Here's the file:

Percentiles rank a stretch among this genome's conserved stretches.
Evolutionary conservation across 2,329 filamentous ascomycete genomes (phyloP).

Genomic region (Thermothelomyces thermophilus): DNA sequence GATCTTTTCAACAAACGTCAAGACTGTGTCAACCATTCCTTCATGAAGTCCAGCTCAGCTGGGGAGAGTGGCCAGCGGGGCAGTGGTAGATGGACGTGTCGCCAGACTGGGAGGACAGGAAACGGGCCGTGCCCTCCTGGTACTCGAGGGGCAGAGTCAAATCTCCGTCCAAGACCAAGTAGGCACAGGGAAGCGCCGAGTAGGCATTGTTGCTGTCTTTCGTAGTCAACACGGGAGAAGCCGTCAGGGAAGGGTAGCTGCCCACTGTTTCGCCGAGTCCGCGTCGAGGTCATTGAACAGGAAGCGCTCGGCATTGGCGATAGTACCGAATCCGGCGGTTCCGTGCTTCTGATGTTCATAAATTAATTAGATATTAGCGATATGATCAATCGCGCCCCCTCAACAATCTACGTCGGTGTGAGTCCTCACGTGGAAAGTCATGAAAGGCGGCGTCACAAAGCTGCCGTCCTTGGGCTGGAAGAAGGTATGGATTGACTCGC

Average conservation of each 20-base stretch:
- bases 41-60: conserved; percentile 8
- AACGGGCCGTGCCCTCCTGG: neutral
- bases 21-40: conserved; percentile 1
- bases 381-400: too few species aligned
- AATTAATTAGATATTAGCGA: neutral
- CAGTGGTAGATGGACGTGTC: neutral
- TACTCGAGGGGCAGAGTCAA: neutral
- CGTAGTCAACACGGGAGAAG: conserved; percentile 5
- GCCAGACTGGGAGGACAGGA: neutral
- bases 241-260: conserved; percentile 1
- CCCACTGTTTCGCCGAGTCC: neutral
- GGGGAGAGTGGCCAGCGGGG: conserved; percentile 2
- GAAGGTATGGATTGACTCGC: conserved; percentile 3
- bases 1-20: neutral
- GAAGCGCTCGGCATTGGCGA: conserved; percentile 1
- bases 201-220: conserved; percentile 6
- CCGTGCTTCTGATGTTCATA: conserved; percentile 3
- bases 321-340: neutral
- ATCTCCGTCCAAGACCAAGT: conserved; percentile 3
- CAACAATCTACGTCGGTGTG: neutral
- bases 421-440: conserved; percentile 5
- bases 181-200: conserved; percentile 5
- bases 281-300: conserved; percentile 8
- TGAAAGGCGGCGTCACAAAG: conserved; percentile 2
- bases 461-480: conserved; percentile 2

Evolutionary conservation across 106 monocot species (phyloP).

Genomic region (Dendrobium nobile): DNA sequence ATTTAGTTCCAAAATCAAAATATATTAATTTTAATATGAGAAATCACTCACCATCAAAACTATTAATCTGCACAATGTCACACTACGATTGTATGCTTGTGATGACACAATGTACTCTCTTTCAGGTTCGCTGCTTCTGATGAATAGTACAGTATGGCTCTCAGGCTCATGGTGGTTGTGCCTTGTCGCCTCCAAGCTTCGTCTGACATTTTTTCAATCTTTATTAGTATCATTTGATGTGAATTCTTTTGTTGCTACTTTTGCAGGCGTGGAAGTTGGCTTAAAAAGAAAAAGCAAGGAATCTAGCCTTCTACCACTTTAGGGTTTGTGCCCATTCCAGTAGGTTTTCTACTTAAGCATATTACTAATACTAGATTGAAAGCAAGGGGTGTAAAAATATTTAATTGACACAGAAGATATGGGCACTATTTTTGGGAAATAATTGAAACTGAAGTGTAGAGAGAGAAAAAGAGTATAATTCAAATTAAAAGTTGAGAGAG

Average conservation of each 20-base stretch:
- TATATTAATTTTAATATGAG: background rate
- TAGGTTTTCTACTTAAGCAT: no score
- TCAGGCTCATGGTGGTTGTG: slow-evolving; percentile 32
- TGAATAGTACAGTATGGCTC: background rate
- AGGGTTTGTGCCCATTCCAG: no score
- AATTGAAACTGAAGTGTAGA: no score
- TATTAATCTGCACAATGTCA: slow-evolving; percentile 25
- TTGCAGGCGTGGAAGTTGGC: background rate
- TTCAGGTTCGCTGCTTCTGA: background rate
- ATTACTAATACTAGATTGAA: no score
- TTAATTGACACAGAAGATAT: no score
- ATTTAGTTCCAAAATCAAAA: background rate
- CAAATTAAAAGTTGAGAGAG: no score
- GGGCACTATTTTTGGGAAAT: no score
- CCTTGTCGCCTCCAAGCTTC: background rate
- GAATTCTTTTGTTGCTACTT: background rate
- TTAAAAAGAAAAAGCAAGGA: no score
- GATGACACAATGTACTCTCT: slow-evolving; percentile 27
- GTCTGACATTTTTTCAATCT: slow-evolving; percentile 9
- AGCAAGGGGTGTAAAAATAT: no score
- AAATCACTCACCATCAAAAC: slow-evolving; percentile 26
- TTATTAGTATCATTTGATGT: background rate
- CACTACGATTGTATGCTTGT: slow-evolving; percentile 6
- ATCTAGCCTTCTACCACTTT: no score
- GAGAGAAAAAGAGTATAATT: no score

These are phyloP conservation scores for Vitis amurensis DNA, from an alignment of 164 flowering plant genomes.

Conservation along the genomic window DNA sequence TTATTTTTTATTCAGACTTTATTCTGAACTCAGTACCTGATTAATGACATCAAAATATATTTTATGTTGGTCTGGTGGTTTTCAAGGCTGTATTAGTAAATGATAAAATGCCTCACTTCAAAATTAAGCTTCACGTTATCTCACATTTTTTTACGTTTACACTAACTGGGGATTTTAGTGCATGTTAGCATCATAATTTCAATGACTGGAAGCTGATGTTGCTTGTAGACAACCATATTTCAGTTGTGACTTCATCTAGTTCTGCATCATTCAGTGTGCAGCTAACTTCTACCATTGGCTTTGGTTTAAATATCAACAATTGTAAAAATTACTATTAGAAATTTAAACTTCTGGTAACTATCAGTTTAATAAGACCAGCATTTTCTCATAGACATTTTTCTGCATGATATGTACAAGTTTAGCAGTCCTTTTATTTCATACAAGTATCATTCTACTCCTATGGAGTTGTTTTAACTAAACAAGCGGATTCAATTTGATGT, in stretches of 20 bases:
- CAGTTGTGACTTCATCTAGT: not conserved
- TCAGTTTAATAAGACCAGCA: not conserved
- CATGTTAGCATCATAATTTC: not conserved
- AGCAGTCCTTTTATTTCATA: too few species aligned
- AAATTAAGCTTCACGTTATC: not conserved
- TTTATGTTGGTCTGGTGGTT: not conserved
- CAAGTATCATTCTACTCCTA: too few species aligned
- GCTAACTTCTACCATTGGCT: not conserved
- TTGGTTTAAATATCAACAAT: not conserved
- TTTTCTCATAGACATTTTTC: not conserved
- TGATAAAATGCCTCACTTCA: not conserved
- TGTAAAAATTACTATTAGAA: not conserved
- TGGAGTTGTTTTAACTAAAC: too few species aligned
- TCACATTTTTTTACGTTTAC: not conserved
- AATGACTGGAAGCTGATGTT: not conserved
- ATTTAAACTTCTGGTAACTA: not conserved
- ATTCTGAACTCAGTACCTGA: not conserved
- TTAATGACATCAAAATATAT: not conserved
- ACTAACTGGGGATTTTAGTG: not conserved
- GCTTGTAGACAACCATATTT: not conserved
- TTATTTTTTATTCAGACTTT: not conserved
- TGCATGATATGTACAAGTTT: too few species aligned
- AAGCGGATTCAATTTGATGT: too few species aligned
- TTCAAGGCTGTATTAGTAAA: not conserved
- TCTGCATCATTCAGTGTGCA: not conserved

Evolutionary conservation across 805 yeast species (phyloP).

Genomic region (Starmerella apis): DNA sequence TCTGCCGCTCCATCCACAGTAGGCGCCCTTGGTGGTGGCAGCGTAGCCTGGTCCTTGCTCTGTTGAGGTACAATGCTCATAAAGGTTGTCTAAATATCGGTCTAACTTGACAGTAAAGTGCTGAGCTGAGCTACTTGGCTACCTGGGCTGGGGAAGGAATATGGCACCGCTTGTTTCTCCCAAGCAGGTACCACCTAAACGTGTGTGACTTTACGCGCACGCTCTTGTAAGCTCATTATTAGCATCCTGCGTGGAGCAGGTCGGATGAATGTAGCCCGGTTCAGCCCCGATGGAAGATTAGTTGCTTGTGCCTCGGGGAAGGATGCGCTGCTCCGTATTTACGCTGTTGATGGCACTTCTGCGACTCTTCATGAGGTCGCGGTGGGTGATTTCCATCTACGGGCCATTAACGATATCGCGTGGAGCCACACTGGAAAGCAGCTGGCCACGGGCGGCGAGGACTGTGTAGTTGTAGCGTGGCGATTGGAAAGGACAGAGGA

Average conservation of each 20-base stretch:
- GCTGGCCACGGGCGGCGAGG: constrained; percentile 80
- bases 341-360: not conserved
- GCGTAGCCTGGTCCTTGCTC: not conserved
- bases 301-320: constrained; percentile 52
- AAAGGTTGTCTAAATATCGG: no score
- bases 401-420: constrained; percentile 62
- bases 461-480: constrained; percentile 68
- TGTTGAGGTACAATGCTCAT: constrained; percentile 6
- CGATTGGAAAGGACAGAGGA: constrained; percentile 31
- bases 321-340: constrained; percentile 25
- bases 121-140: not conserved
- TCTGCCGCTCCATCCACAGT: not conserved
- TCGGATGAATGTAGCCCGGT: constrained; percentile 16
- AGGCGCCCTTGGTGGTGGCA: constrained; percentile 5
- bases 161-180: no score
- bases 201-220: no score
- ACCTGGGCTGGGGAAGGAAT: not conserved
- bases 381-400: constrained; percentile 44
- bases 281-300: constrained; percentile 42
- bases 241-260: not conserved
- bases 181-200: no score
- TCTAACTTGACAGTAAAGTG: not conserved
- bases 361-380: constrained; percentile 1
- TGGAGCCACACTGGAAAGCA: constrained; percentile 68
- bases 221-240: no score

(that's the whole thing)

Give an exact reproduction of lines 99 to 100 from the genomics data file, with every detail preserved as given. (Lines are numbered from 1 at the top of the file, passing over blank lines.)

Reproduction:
- TCTGCCGCTCCATCCACAGT: not conserved
- TCGGATGAATGTAGCCCGGT: constrained; percentile 16